Other Unusual Events Near the Time of Sennacherib’s Siege on Jerusalem

If there was some astronomical event that affected the movements of the earth (or apparent movements of the sun), then this obviously would have been noticed in other parts of the world; it would have affected the entire planet. There are some very interesting observations that can be made, related to the sky, and related to times near the time of the destruction of Sennacherib’s army.

The reversal of the sun’s movements hints at possible alterations in calendars. In fact, there was a change in many calendars shortly following this time, as though, perhaps, something strange had indeed occurred. We are not stating precisely what occurred, for we have limited information. We can see, however, that the movement of the shadow on a sun dial in a reverse direction would indicate major changes in the heavens, sky, and/or motion of the earth. One obvious concomitant of such change of the earth’s motion could easily be a corresponding change in the calendar, which is, after all, determined by the motion of the earth around the sun.

So let’s look at the calendar. The following pieces of evidence all pertain to the calendar, and for the most part, all seem to be clustered around or shortly after 687 BC. One thing to note is that if there were changes in the seasons, or if the calendar somehow was off by a day or two, it would not be noticeable for several years. Each year, the error of that year would be added to the errors of all the preceding years, until, finally, after accumulating for many years, people might find themselves experiencing "winter" in the middle of warm summer weather!

So it should not be surprising that some calendrical changes might be implemented years after the events that changed the calendar actually occurred; in fact, this is what we should expect.

Calendar-Astronomical Changes

Strong indications that something unusual indeed did happen in the heavens around 687 BC will be given below. Also, the indication is that this change in the heavens was real, for any change in the heavens, for example, of the the length of a day or other time period, would be noticeable world-wide. Non-actual mythical events might influence calendars of one nation, but would be less likely to infuence other nations.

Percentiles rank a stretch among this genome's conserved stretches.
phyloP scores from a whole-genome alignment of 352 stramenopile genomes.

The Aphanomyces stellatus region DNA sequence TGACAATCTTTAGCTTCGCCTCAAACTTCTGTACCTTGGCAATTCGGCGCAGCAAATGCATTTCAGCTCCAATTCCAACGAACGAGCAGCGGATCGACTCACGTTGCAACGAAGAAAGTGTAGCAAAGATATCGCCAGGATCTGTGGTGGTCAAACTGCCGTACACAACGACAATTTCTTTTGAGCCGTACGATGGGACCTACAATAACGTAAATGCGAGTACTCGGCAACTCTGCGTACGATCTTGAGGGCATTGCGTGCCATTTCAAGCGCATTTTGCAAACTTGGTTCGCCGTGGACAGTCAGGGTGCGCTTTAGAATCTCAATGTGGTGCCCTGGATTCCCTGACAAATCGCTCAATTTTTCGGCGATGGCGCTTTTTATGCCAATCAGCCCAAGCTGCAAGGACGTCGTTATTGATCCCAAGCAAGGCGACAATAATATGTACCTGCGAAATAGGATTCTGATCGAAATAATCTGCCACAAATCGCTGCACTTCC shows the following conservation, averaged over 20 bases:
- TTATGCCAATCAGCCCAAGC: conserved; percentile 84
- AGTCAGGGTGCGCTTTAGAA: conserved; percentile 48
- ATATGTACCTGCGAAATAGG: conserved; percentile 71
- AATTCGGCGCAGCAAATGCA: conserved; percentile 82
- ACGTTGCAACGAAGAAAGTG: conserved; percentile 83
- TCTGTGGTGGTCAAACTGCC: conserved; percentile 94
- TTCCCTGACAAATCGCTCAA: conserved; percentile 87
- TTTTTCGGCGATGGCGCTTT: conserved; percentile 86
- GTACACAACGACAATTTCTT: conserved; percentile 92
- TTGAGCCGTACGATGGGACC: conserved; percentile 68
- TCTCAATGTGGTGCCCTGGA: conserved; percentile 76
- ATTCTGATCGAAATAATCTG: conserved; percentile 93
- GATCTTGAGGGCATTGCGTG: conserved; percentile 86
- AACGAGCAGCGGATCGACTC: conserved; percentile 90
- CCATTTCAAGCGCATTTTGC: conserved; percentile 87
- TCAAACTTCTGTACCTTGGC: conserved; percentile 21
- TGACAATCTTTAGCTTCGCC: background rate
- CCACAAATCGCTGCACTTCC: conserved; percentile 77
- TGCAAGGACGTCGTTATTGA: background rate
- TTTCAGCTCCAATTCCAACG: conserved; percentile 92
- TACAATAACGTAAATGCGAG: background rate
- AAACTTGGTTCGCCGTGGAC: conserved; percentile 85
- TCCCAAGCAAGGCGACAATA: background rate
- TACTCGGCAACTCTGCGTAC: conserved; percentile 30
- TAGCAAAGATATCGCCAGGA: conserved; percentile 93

No New Year for 20 Years!

Babylon had no New Year festival for about 20 years, after 687 BC.25 Why would there be no New Year, beginning the year of the sun’s moving backwards? 

Altering Israel’s Calendar

The Talmud says that Hezekiah, who ruled during this time around 687 BC, doubled the month of Nisan.26,27,16 Again, why at this time would there be a change in the calendar?

Reworking Assyrian Astronomy

Astronomical events, such as movements of planets and precession of equinoxes, were recalculated in the days of Assurbanipal, grandson of Sennacherib.28 If there were indeed changes in the heavens, then calendars might need to be recalculated.

Autumnal Equinox Altered by 9 Days - Israel & Babylon

Both Israel and Babylon made a 9-day change of the autumnal equinox.29

Another 9-Day Difference - Nineveh

Clay tablets from Nineveh (the home of Sennacherib) gave two different dates for a vernal equinox; the difference was 9 days. 30

A Statement from Daniel

Daniel said God changed times and seasons: “And he changeth the times and the seasons:...” Dan 2:21

India’s Calendar

Calendar changes were made in India around the same time.31

China’s Calendar

Calendar changes were also made in China around this time.31

Egypt’s Calendar

A new calendar was started in Egypt by Osorkon, the high priest in year 15 of the reign of Sosenk III. This was about the time of Sennacherib’s assault on Jerusalem; the exact time for events in Egypt has been debated,32 and arguments have been given that accepted dates of events in Egypt may be in error.33

Rome’s Calendar

Around this time in Rome, the calendar was reformed by Numa.34,35 We know this is near the time of the reversal of the shadow, since He was a contemporary of Hezekiah.36

Solon’s Calendar

Solon adjusted the calendar around this time, according to Diogenes Laertius and Plutarch.37

Thales’ Calendar

Thales of Milesia, born in 640 BC, adjusted the calendar.38

Japan’s Calendar

In Japan, in 660 BC, a calendar was introduced.39 This is 27 years after 687 BC; the list of emperors starts at this time, 660 BC.40

China’s Eclipses

In China, around this time, astronomer Y-hang told the emperor Hiuen-tsong that prediction of eclipses was no longer possible due to changes in the sky.39

Summary and Conclusion

We have agreement on the date of certain events mentioned in the Bible from Confucius and rabbinical sources. These events were a “blast” from heaven, the resulting destruction of 185,000 Assyrian troops, and the reversal of the sun's shadow. That there was some change in the heavens near this time is strongly indicated by the reworking of calendars world-wide and the failure around this time of normal astronomical predictions. Chinese sources also claim the sun reversed its path. The time difference (sunset versus day) between the Biblical and the Chinese accounts, rather than contradicting the Biblical account of the sun’s shadow reversing, gives support that the event did occur since the sun would be further along its course in China than in Jerusalem. We cannot therefore say these events described in the Bible were impossible due to contradiction of history; to the contrary, we see history provides evidence consistent with the Biblical account.